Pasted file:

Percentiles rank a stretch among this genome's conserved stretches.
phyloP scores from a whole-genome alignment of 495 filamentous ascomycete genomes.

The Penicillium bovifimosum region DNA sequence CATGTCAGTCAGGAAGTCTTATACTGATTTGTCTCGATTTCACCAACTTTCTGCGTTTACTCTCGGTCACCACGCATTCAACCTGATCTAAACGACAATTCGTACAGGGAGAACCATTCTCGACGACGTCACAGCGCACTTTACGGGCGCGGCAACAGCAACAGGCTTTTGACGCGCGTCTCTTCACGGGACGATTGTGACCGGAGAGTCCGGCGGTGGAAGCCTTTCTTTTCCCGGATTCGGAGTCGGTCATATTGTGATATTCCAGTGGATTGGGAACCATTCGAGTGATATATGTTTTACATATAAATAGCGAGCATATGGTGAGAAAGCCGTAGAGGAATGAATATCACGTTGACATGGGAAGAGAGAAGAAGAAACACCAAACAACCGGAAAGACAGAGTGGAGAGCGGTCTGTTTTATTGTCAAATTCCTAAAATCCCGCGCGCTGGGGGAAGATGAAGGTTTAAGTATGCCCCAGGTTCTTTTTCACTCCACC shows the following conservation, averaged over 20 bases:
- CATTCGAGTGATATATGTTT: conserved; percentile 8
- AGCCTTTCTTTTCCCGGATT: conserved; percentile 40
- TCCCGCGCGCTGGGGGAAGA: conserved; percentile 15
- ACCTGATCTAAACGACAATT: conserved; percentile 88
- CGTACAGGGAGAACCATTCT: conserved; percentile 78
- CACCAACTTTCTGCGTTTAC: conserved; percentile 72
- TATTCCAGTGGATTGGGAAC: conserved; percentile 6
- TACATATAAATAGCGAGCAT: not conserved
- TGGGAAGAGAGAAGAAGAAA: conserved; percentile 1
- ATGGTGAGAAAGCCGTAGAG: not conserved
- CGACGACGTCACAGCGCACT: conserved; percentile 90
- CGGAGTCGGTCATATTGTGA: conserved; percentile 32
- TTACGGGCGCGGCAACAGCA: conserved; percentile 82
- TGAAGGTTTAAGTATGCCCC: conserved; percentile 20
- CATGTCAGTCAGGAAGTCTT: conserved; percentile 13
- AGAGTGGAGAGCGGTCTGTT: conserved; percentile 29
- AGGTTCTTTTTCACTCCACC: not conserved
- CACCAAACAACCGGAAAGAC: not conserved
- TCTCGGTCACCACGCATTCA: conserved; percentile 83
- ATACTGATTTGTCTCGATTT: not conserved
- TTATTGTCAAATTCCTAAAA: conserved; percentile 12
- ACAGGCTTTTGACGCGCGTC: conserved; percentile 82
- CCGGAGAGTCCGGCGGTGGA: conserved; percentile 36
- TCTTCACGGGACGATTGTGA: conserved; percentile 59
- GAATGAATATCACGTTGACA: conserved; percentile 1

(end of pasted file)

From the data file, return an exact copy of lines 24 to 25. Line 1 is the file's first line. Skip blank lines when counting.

- TTATTGTCAAATTCCTAAAA: conserved; percentile 12
- ACAGGCTTTTGACGCGCGTC: conserved; percentile 82